Marathon bosses hold crisis talks as fears grow
London Marathon bosses are holding crisis talks amid growing fears that next month’s race will be cancelled because of coronavirus.
The number diagnosed with the virus in the UK increased to 51 on Tuesday — and Health Secretary Matt Hancock has refused to rule out shelving the marathon.
As one of the largest sporting events in the world, involving around 45,000 runners and up to a million spectators on the capital’s streets, the outbreak risks associated with the race on April 26 are being discussed by organisers.
While no timeframe has been given on a final decision, they cited advice from the government that all mass events are currently being instructed to proceed as normal.
A statement to Sportsmail from Hugh Brasher, the London Marathon event director, read: ‘We are monitoring closely the developments relating to the spread of COVID-19 and noting the updates and advice given by the UK Government, World Health Organisation and UK public bodies.’
It emerged on Tuesday that this summer’s Tokyo Olympics could also be postponed in response to the global crisis.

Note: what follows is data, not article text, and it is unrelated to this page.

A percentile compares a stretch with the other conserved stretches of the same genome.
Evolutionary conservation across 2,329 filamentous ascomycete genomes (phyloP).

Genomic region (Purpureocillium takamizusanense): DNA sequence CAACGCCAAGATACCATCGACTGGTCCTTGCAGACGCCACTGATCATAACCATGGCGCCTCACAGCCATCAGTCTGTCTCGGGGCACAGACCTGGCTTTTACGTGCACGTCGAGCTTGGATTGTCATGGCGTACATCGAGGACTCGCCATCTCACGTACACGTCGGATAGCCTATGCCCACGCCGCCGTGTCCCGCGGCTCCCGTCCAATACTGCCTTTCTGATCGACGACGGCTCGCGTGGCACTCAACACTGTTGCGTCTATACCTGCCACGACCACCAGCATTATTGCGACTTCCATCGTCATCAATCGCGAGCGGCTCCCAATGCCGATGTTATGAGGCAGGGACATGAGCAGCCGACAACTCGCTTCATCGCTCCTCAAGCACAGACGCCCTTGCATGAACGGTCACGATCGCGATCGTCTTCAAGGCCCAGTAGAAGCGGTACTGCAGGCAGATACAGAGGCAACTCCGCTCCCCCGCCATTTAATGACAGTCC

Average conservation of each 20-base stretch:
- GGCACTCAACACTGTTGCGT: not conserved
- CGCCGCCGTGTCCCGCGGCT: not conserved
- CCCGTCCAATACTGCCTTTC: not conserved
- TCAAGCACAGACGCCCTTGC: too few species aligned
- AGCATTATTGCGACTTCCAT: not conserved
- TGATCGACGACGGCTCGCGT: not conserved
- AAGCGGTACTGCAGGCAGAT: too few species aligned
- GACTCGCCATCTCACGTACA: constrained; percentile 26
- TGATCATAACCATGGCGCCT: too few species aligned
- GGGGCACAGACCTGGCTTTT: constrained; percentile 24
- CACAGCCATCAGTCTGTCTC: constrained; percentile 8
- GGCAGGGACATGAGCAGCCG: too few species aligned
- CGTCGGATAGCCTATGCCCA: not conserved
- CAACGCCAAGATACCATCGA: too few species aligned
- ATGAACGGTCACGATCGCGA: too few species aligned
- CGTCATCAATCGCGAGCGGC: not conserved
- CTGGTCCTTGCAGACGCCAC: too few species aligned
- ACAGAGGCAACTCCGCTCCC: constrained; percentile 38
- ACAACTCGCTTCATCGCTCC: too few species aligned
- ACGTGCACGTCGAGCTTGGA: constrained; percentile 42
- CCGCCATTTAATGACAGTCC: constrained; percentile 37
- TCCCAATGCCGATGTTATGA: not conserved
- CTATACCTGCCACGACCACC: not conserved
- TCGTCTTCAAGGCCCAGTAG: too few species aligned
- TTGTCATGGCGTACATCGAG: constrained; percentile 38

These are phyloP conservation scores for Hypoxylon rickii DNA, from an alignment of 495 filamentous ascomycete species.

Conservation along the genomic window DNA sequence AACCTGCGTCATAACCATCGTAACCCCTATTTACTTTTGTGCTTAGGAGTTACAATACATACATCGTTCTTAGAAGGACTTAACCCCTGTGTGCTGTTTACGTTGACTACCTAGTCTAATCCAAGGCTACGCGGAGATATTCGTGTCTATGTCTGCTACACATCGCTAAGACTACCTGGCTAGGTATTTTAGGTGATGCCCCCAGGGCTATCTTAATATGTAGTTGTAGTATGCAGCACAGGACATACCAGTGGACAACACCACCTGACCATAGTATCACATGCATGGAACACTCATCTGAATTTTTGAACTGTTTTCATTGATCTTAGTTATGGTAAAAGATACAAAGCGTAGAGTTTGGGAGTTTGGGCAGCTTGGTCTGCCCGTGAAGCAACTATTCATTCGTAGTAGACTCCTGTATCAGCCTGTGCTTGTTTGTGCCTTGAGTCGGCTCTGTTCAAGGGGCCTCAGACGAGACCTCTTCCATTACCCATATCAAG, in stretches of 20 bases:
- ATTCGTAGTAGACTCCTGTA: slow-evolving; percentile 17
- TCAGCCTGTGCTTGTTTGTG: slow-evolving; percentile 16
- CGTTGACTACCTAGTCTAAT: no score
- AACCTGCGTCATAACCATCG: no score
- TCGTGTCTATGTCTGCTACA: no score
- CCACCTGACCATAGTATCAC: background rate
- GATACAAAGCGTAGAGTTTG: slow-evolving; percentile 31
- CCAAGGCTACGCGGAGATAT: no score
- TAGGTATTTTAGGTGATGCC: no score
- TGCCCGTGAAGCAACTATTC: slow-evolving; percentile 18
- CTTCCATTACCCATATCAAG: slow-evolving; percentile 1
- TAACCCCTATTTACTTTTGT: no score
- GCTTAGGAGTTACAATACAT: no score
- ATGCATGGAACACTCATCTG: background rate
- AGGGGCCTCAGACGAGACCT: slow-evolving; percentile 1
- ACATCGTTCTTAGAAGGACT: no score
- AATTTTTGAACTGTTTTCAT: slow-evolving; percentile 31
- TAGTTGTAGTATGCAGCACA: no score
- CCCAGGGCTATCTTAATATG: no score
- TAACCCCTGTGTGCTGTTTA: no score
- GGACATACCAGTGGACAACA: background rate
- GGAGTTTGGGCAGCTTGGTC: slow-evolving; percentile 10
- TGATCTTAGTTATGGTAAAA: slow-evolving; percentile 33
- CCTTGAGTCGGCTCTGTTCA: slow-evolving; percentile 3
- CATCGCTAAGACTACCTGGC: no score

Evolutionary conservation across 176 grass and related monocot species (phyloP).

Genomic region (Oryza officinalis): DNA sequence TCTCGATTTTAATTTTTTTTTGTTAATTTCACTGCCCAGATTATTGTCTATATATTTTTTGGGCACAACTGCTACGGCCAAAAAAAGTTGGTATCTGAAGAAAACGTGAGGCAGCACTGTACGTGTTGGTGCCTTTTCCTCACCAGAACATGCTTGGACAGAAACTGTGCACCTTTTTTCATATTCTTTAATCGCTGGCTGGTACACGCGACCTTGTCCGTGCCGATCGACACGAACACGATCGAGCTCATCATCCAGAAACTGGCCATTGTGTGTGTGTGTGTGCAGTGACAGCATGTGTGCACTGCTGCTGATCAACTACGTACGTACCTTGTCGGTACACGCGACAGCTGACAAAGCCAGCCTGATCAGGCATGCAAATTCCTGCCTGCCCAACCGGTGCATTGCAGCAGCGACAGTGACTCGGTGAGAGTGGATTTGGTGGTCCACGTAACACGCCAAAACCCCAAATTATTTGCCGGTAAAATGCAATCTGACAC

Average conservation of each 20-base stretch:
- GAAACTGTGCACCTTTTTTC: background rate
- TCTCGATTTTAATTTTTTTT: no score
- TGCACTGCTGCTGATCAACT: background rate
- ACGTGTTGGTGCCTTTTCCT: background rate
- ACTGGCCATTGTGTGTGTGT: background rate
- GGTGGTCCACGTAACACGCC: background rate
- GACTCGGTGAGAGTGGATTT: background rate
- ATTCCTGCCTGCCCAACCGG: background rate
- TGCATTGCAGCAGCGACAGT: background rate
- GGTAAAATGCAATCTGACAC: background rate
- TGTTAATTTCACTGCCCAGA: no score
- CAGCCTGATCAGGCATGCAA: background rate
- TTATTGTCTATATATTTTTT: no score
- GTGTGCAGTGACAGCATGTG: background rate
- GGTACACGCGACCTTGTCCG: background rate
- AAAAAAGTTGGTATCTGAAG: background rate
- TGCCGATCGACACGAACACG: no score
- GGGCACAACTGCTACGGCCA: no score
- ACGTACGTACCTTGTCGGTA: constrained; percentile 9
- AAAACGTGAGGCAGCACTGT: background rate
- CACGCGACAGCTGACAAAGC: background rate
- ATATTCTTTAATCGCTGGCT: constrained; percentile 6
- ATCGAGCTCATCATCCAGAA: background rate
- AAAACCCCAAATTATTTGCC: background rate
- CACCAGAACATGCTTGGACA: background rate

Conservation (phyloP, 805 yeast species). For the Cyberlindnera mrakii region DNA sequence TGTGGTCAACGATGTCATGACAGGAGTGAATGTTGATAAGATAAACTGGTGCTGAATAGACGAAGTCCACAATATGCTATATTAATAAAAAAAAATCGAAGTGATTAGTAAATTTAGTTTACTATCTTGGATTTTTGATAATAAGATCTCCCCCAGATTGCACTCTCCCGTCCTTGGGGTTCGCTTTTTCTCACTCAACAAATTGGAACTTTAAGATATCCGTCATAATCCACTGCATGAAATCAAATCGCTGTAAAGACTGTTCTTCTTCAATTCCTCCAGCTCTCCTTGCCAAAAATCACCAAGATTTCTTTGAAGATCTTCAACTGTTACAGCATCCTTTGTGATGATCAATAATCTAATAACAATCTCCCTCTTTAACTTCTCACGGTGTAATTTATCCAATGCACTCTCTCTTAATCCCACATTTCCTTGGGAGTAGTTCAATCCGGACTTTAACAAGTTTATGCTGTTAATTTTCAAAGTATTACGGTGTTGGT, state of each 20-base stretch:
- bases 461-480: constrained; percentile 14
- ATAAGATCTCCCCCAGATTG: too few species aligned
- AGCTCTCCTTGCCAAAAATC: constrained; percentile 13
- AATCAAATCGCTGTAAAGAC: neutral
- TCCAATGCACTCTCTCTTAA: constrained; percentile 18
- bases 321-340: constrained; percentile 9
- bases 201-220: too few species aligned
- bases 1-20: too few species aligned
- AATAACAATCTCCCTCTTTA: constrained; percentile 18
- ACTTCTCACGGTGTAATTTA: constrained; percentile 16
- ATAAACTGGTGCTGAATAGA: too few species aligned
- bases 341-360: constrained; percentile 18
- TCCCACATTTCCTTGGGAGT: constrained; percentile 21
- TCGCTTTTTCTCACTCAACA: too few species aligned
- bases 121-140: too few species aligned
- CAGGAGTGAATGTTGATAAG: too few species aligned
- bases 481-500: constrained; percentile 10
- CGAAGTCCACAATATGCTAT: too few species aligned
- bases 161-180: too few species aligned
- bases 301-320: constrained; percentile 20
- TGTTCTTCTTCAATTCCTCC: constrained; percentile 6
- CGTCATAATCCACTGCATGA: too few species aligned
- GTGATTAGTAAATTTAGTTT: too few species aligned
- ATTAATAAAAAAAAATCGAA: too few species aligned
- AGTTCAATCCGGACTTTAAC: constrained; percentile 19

In the first official recognition that the Games may be moved from their July 24-August 9 slot, Japanese Olympics minister Seiko Hashimoto said his country’s contract with the International Olympic Committee meant they had the whole of 2020 in which to stage them.
Hashimoto said: ‘This could be taken to mean the Games being postponed until later this year.’
The IOC executive board met in Lausanne yesterday and moved to ease concerns, despite the spread of coronavirus from China to more than 60 countries at a cost of more than 3,000 lives so far.
An IOC statement read: ‘The IOC encourages all athletes to continue to prepare for the Olympic Games.’
Meanwhile in Formula One, Italy-based Ferrari fans will be kept out of Bahrain and Vietnam for races there as a result of coronavirus-based travelling restrictions imposed yesterday.
However, F1 bosses remain adamant those two races will go ahead and are working with authorities in both countries to expedite team personnel — rather than supporters — through the airports on arrival.
As it stands, only the Chinese Grand Prix — scheduled for April 19 — has been postponed. The first race in Melbourne is set to go ahead as planned a week on Sunday. -Dailymail